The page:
The opposition CNRP on Monday kicked out a U.S.-based member from the party, a month after he posted a video online calling for Prime Minister Hun Sen to prove that his eldest son Hun Manet was not actually the child of a Vietnamese official, drawing the premier’s ire.
A letter signed by deputy opposition leader Kem Sokha dated Monday announces the “Termination of Yang Nuy, aka Brady Young, from supporting members of the CNRP for Long Beach in Southern California.”
The letter says the decision was prompted by a request from the head of the party’s Long Beach branch and executed in accordance with party rules, but does not give a reason for the termination.
CNRP spokesman Yim Sovann on Monday declined to explain why the party had decided to sever ties with Mr. Young.
“Anybody that wants to join…the CNRP must respect the party bylaws [and] internal regulations,” he said.
However, the decision comes just four days after Mr. Hun Sen blasted the notion that Lieutenant General Manet was not his son, and warned the opposition against making such claims.
“I did not expect that the opposition could do a cheap act like this,” Mr. Hun Sen said in a speech at a graduation ceremony on Thursday. “If you don’t let me live in peace, I won’t let you live in peace.”
In the video in question, which was posted to Facebook on April 20, Mr. Young claimed that ruling party supporters had privately asked him to petition Mr. Hun Sen for proof that he was Lt. Gen. Manet’s father.
“They want to know ‘whether or not Hun Manet is Hun Sen’s kid?’ because there are rumors and a lot of information spreading on …Facebook that Hun Manet is not Hun Sen’s son,” he says.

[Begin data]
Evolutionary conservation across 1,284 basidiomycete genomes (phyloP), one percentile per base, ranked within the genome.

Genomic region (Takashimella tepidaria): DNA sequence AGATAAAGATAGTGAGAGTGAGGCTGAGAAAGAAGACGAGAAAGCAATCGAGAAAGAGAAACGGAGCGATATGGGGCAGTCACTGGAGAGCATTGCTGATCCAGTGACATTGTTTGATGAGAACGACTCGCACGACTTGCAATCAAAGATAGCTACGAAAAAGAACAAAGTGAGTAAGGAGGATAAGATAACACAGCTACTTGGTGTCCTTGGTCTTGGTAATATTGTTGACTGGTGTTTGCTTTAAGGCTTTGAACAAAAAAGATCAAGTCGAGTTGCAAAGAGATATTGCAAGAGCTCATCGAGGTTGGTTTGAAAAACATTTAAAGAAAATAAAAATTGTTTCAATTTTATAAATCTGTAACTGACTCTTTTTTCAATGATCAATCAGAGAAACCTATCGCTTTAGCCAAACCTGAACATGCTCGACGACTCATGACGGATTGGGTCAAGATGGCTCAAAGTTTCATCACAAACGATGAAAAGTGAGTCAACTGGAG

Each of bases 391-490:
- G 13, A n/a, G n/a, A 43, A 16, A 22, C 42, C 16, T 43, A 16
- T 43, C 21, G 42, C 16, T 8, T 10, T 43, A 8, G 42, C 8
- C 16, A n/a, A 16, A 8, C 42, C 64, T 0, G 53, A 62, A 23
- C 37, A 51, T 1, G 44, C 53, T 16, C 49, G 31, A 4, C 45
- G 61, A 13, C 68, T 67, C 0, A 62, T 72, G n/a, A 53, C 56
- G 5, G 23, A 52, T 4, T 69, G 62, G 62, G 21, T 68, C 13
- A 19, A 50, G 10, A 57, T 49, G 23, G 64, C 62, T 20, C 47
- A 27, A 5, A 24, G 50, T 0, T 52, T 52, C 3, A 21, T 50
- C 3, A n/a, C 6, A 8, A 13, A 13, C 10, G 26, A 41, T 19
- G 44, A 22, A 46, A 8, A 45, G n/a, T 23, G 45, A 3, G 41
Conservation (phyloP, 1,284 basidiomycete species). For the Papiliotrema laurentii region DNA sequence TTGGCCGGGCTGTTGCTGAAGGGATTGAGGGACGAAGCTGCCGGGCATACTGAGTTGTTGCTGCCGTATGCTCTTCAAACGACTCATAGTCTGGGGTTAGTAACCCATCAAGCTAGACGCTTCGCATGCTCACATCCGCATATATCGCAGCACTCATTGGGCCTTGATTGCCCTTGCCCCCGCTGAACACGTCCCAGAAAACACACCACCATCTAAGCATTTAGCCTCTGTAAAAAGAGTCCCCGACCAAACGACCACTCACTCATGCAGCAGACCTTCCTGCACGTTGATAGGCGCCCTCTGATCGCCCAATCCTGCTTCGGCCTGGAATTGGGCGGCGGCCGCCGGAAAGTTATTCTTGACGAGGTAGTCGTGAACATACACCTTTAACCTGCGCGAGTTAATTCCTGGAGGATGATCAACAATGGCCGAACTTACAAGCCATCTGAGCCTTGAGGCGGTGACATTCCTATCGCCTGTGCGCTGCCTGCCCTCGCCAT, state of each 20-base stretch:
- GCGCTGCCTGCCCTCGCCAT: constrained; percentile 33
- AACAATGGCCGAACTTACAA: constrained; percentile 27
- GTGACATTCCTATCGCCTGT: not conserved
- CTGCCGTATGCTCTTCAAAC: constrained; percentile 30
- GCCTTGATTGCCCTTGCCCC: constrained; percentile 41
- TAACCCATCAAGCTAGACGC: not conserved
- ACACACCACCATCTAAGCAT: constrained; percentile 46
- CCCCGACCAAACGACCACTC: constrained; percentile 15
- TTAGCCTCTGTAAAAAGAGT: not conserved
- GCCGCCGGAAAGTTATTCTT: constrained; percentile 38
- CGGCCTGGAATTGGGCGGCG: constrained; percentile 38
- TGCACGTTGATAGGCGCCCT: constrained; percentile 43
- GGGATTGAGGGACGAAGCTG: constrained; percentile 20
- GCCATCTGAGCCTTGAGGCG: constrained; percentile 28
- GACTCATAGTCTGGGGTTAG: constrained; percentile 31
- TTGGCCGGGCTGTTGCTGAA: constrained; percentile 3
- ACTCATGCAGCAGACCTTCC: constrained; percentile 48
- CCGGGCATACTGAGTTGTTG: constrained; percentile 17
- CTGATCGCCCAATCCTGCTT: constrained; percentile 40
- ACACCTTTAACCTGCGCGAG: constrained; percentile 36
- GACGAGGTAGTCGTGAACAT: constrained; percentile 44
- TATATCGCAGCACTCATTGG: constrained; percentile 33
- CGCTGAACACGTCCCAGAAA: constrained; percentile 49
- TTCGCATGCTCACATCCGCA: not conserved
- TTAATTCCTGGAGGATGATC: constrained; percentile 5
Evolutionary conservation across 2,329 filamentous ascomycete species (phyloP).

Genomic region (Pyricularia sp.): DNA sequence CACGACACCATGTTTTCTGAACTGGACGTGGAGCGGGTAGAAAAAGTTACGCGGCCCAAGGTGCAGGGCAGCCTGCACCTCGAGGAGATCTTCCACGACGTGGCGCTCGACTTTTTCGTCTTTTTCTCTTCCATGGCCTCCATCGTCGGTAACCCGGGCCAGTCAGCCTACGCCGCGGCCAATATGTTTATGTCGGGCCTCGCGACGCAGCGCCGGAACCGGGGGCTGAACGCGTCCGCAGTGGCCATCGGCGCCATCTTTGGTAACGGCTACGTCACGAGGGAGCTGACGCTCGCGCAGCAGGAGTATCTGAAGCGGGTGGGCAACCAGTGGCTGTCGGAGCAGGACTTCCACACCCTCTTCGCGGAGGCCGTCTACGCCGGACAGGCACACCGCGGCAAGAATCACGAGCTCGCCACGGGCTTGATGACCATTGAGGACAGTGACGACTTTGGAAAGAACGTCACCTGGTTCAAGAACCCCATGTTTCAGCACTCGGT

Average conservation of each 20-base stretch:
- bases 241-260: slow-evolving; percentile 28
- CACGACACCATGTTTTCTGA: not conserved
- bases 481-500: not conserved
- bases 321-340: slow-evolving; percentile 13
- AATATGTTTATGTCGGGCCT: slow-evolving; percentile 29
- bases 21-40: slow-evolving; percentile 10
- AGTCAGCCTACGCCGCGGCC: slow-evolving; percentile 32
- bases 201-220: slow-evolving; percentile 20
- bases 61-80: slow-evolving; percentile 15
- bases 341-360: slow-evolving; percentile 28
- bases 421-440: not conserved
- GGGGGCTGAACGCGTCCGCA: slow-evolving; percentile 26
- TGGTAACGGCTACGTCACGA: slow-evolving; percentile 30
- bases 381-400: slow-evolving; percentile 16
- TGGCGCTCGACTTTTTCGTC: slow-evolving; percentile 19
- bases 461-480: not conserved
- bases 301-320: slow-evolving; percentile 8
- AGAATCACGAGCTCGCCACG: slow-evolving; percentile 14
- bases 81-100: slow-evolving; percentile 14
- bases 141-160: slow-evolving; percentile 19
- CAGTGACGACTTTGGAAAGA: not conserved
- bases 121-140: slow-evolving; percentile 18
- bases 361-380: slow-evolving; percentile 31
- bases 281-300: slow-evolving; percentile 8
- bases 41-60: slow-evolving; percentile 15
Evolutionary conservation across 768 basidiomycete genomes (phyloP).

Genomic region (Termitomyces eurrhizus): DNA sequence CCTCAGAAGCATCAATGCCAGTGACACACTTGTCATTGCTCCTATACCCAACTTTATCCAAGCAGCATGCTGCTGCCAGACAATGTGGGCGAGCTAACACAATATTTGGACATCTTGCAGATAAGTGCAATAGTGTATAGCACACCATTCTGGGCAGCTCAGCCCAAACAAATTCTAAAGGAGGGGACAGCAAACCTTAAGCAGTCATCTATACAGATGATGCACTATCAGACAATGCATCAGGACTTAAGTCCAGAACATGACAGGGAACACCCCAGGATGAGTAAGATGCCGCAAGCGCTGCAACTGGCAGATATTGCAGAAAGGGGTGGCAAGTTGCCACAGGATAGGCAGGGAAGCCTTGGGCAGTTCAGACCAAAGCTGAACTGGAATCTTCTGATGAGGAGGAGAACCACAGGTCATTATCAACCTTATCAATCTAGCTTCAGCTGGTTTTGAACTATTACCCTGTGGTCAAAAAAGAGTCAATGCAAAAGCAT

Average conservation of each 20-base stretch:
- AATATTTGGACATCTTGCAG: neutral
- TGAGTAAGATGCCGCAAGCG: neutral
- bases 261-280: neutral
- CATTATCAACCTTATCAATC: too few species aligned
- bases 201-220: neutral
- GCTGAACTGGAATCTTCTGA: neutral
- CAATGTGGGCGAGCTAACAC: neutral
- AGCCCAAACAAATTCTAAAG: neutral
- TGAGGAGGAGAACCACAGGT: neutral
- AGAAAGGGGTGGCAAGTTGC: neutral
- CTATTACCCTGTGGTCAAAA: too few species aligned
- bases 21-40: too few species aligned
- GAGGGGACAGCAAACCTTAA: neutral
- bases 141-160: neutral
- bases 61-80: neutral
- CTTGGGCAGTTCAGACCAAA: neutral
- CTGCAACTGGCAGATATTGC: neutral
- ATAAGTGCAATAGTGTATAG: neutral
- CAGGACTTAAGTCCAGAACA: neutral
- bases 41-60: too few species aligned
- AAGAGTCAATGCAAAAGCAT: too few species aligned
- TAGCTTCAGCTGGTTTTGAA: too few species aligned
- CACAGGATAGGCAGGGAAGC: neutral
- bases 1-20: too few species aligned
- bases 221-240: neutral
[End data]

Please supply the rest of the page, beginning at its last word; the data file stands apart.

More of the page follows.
Mr. Young claims in the video that gossip abounded on social media that Lt. Gen. Manet was in fact the son of Le Duc Tho, a Vietnamese military commander who led the invasion that toppled the Khmer Rouge in 1979, and Mr. Hun Sen’s wife, Bun Rany.
“So to prove the truth in order to clear suspicion, I hope Hun Sen will please take blood to do a test with Hun Manet and then show the results publicly,” Mr. Young says.
The opposition put out a statement within hours after Mr. Hun Sen’s speech denying any part in the rumors.
Ruling party spokesman Sok Eysan, however, said on Monday that the CNRP’s decision to remove Mr. Brady as a member had not been swift enough.
“Its member posted the clip on April 20, but it’s just made a decision to terminate now,” he said. “I don’t think the termination decision proves the party’s willingness to implement disciplinary measures on its members for committing wrongdoing.”
Mr. Eysan added that because there was no clear reason given for the decision, it could not be seen as a proper mea culpa.
“I think it’s just involved with their party’s internal issue, but gives the appearance that the termination…shows they are not involved with the activist who has seriously insulted Samdech Techo Hun Sen’s family.”
(Additional reporting by Taylor O’Connell)